Monthly Archives

February 2017

FLORIDA WEEKLY: Focus on FAFSA

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Maria Aguilarwas 10 years old when men in a green Mustang pointed a gun at her father on the streets of Ciudad Juárez in Mexico.

“I almost lost him,” she recalled. “Thankfully they didn’t do anything but take his wallet.”

Ironically, the Aguilars were visiting the city to finalize immigration documents for a move to the United States, and the incident helped Ms. Aguilar understand why her father was determined to bring his family to America.

“He wanted a better life for my mom, my siblings and me,” she said.

College was always part of that better life for Ms. Aguilar, the eldest child.

“Not going to college was never an option,” she said. “My father wants us to do what he and my mom could never do: Live a stable financial life without worries and be successful by using our skills and knowledge.”

 

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UNMAZE ME: College Myths: Perceived Barriers to Higher Education

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College myths often create perceived barriers to why students do not matriculate to a college or university. What is not being discussed is the face of higher education is changing; in that it is more accessible than ever before to meet the needs of a wide variety of learners. This is important knowledge for both students and educators, because we have to realize the way we discuss college needs to swiftly change as well.

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FAFSA first! challenges high school seniors to share why #IFiledFAFSAfirst through social media contest

By | News

FAFSA first!, a FutureMakers Coalition campaign aimed at informing Southwest Florida high school seniors and their parents about the Free Application for Federal Student Aid, is launching a social media contest challenging high school students to share why #IFiledFAFSAfirst.

To be eligible to enter the contest, the student must be graduating spring 2017 from a high school in Charlotte, Collier, Glades, Hendry or Lee County. To enter the contest, the participant must create a unique post on Facebook, Twitter or Instagram, tag five friends and FAFSA first!, and use the hashtag #IFiledFAFSAfirst.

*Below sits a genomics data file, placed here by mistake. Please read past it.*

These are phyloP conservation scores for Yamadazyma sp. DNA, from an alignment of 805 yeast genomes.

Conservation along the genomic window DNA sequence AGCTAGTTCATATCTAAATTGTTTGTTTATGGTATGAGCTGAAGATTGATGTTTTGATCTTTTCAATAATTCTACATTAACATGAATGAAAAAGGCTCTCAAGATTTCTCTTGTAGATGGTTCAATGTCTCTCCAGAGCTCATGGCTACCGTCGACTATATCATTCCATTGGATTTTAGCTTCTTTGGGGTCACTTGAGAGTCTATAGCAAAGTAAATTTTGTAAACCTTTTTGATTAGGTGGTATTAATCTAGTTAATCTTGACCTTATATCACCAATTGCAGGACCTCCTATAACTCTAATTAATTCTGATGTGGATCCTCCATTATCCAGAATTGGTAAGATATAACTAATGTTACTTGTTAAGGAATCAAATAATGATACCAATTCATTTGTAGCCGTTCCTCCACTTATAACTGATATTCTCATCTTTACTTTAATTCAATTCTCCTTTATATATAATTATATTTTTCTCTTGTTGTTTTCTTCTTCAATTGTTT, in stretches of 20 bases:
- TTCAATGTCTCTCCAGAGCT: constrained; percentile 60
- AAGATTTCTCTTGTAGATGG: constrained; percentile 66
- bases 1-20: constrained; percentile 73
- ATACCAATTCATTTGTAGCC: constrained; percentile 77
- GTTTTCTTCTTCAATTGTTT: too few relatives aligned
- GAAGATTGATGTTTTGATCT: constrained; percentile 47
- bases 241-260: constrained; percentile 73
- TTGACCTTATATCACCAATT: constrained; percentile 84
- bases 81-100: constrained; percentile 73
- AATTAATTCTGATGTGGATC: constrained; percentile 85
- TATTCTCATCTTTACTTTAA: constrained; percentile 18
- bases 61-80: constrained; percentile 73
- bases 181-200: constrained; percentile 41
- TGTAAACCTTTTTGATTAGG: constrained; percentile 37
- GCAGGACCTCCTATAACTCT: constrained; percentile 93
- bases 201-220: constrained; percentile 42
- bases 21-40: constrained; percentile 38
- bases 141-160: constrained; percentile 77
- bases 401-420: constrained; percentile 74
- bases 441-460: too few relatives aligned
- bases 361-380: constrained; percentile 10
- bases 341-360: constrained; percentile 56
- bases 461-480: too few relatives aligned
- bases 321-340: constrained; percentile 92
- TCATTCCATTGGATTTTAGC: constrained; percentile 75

All entries must be submitted by Friday, March 17. Five winners, one from each county, will be chosen to receive $500 toward college or career school expenses. Winners will be notified in late March. For more information and contest entry rules visit, www.FAFSAfirst.org/contest.

“We want to harness teenagers’ social media savvy to spread news and information about FAFSA as far and wide as possible throughout our region,” said Tessa LeSage, director of social innovation and sustainability, Southwest Florida Community Foundation, which serves as the backbone organization for the FutureMakers Coalition. “As of Feb. 3, Southwest Florida’s FAFSA completion rate is at 27.6 percent, which is a great start. We have further to go to achieve our campaign goal of 40 percent this school year.”

Research shows FAFSA completion rates correlate with the percentage of workforce who hold degrees, certificates and high-quality credentials. The FutureMakers Coalition partners throughout the region are working to educate high school seniors and their parents about FAFSA and why it is important to file.

Each year, the federal government provides more than $150 billion in financial aid (grants, work-study and loans) for college and career school. To apply for this aid, every high school senior who plans to attend college or career school must complete the FAFSA. State governments and many colleges, career schools and private organizations also use FAFSA information to determine additional financial aid awards.

The federal deadline for filing FAFSA is June 30, 2017. Florida’s state deadline is May 15, 2017, for the date by which FAFSA needs to be processed. Colleges and universities also have varying priority and filing deadlines.

New for the 2017-18 application, FAFSA became available Oct. 1, 2016 and allows applicants to use their 2015 income tax returns. Previously, FAFSA was not available until Jan. 1 for filing and it required income tax information for the most recent tax year, even though that often meant students’ and parents’ actual tax returns hadn’t yet been filed with the IRS. By filing FAFSA earlier and using accurate income tax information that is already available, students and parents will benefit by receiving financial aid award offers from schools sooner and can make informed decisions about college or career school affordability.

Visit www.FAFSAfirst.org to learn more about the campaign, and for information and resources about FAFSA.

 

About the FutureMakers Coalition

Formed in 2015 around existing regional collaborations, the goal of the FutureMakers Coalition is to transform the workforce by increasing the number of Southwest Florida residents with degrees, certificates and other high-quality credentials by 2025. The Coalition is committed to creating a cradle-to-career pathway to ensure success for traditional students and adult learners. In 2016, Southwest Florida was one of 75 metropolitan areas selected as part of Lumina Foundation’s Community Partnership for Attainment to increase post-secondary attainment nationwide by increasing the number of working age adults with degrees and certifications.